The other principal difference as compared with the previous embodiment is the elongation of the piston 3 to form a nose 3C which, in the illustrated retracted position of the piston is located adjacent a transfer valve assembly 30, of conventional design, which is connected, in use, by a transfer passage 31 to a similar transfer valve on another cylinder which forms part of a twin master cylinder assembly for use on off-highway vehicles for example. Such a master cylinder assembly enables normal braking to be achieved by operation of both master cylinders simultaneously and steering assistance to be provided by operating one or the other master cylinder individually. The valves 30 cooperate with the extensions 3C on the pistons to ensure that, when one cylinder is operated individually, it is isolated by its transfer valve from the low pressure chamber of the other cylinder, then at low pressure, and that, when the cylinders are operated simultaneously, they are interconnected via the transfer passage to ensure equalisation of pressures within the cylinders and consequent balanced braking. This action will be familiar to those skilled in the art and will not be described further. The piston nose 3C forms a land 3D, but this may be extended as far as the radial passages 19', enabling fluid pressure to be applied to the seal parts 23, 25 through the land as well as or instead of through the centre of the piston.
In operation, pressurisation will begin, as before, when the seal assembly 20 has blocked the recuperation passage 17 and the resilient seal will thereafter be pressed against the inclined surface 19A of the groove 19 to form a fluid tight seal with the piston, whilst simultaneously slightly flexing the ring 23 outwardly against the cylinder bore to produce a fluid-tight seal, as previously. When, upon retraction, the pressure in the pressure chamber 6 falls below that in the fluid reservoir, fluid will be allowed to flow via the land 3A around the seal assembly and along the radial passages 19' and axial passage 22' into the cylinder for pressure equalisation.
The use of the seal assembly with its relatively hard but slightly flexible seal 23 provides a low friction contact with the surface of the cylinder bore which will also resist wear, particularly upon traversing the recuperation port 17, better than a conventional flexible seal. This can be particularly advantageous in the event that heavy prolonged braking gives rise to excessive heating and consequent expansion of the fluid, leading to abnormal pressure on the seal. A conventional seal can then experience high wear and possible damage, particularly when traversing a fluid recuperation port, whereas the relatively hard seal part 23 of the invention provides increased tolerance of such conditions. The use in the assembly of the flexible seal 25, which does not contact the cylinder bore but acts upon the seal 23 causing it to flex outwardly, enables an excellent high pressure fluid seal to be obtained over a wide range of operating conditions.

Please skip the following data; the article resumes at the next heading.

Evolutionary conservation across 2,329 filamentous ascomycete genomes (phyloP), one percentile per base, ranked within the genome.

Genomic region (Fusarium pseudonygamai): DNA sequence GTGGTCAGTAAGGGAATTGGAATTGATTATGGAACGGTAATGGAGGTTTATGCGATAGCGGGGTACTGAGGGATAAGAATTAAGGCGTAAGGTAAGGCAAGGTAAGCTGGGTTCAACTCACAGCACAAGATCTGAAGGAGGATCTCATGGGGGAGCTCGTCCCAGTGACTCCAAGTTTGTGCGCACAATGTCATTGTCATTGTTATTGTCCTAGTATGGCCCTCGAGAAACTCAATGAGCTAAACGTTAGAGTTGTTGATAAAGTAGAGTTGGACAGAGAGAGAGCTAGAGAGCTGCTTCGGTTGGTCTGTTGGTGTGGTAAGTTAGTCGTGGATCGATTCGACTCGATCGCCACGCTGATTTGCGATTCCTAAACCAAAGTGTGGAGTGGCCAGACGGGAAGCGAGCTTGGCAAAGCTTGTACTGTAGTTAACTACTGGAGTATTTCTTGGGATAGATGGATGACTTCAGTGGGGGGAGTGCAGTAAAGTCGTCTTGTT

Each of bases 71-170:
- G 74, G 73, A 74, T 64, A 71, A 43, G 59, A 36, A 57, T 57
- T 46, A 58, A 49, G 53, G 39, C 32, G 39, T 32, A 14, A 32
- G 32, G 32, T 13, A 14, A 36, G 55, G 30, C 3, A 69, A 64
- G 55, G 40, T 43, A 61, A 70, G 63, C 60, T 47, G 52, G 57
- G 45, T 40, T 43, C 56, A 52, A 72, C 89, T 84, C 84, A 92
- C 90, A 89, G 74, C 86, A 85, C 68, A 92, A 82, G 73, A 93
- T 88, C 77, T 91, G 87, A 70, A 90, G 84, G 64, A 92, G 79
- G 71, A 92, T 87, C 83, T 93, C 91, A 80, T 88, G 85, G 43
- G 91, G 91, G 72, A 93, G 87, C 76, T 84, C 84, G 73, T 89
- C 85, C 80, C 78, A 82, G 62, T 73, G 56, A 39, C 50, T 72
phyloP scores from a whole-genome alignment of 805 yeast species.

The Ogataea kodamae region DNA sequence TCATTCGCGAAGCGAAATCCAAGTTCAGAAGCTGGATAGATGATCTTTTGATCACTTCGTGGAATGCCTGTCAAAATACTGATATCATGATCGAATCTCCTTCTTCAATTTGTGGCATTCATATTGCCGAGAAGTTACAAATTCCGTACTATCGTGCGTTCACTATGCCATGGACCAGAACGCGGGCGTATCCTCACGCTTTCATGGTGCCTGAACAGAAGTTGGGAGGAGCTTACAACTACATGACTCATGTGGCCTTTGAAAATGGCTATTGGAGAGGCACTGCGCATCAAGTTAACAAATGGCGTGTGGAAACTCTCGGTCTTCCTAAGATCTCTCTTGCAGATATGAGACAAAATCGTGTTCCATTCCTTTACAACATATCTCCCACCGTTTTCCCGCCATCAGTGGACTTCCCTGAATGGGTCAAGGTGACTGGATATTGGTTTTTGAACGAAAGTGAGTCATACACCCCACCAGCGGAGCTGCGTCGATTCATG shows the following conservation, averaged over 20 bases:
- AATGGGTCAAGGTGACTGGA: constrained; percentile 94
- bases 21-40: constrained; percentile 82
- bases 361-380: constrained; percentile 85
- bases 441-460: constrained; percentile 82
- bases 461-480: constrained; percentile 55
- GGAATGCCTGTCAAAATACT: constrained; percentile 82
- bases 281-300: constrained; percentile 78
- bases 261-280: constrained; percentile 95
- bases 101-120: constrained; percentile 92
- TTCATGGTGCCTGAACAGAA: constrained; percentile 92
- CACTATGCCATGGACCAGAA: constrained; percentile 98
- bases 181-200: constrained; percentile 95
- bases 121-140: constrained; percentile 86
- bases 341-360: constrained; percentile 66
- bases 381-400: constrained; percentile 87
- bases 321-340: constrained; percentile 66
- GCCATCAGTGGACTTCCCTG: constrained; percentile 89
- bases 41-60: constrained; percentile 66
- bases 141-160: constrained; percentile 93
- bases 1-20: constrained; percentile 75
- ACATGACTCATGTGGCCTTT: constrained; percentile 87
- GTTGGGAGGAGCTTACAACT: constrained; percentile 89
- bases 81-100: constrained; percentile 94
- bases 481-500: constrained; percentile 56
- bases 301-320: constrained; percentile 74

The invention will now be described, by way of example, with reference to the accompanying drawings, in which:
FIG. 1 is a longitudinal cross-section of one form of the hydraulic master cylinder of the invention;
FIGS. 2-4 are similar enlarged sectional views of the encircled part of FIG. 1, illustrating the master cylinder in different operational conditions, and
FIG. 5 is a view similar to FIG. 1 illustrating an alternative embodiment of the master cylinder of the invention.
This invention relates to an hydraulic master cylinder, primarily for a vehicle brake or clutch actuating system, being of the general kind comprising a relatively movable cylinder body and piston, and sealing means between relatively slidable surfaces thereof operable to permit pressurisation of hydraulic fluid in a pressure chamber during relative movement of the body and piston in one direction for actuation of the system, and recuperation of fluid into the chamber via a recuperation port during reverse relative movement of the body and piston. The majority of master cylinders for use in vehicles have a piston movable within a fixed cylinder by action on a driver-operated pedal.
Conventional master cylinders are usually provided with flexible pressure seals, of rubber or similar material for example, which are satisfactory under most conditions of use. However, in the case of heavy duty cylinders in which very high actuating pressures arise, such as those used on off-highway vehicles for example, it has been found that excessively rapid wear of the pressure seal can occur, particularly when the cylinder incorporates a radial recuperation port which is traversed by the seal during the reciprocal movement of the piston.
An object of the present invention is to provide an hydraulic master cylinder of the aforesaid general kind in which the aforesaid problem is alleviated or avoided.
According to the invention, an hydraulic master cylinder of the aforesaid general kind is provided with sealing means in the form of a pressure seal assembly having a first seal part of relatively hard material slidable against one of the cooperating surfaces, and a relatively resilient second seal part arranged to act between one of the cooperating surfaces and the first seal part in order to provide a fluid-tight pressure seal during pressurisation of fluid in the chamber.
Preferably, the second seal part lies generally radially within the first seal part and the surface co-acting with the second seal part is conveniently shaped so as to cause resilient deformation of the second seal part during relative movement of the cylinder body and piston in said one direction, whereby the second seal seals against said co-acting surface and causes radial deformation of the first seal part against its adjacent cooperating surface to enhance sealing thereof.
The pressure chamber may conveniently be provided with a generally radial recuperation port which is traversed by the seal assembly during working relative movement of the body and piston, radial and/or axial recuperation passages in the piston permitting fluid flow around the seal assembly between the pressure chamber and the recuperation port during reverse relative movement of the body and piston following a pressure stroke.